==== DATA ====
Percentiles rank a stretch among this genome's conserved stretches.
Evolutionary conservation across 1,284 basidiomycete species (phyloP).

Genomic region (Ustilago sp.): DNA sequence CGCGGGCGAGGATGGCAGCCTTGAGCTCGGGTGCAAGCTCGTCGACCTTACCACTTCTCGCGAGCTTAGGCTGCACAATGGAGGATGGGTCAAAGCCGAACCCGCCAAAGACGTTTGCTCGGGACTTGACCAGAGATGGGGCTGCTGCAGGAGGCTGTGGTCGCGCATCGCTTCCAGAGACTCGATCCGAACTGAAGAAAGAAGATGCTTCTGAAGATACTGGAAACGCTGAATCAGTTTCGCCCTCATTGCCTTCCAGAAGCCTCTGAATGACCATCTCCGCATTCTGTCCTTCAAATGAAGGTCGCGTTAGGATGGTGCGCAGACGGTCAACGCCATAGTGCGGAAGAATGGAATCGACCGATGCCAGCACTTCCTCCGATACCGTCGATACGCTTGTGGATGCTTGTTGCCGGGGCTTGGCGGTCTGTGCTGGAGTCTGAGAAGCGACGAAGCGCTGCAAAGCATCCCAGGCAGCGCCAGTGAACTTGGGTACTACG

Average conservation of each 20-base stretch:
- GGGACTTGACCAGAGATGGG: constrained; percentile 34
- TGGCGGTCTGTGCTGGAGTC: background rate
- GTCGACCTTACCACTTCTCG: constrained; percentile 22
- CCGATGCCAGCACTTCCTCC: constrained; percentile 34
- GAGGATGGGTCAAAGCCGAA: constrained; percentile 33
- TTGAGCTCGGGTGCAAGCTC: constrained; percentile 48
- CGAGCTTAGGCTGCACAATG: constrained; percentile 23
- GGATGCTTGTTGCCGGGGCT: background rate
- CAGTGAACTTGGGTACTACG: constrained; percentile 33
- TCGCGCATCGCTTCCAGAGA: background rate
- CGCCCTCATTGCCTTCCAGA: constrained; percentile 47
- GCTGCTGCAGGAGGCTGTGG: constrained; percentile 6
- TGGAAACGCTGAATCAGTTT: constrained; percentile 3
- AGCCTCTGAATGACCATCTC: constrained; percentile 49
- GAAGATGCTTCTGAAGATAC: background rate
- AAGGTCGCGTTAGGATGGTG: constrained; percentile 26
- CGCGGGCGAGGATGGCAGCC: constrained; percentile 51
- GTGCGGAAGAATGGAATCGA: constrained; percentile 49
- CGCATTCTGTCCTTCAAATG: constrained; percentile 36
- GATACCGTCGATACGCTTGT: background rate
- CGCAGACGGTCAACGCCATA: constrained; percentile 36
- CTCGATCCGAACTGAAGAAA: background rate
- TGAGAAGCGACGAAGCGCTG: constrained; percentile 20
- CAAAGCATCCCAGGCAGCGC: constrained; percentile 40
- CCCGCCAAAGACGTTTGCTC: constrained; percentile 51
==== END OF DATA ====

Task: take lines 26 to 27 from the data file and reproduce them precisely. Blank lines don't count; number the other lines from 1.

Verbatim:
- CTCGATCCGAACTGAAGAAA: background rate
- TGAGAAGCGACGAAGCGCTG: constrained; percentile 20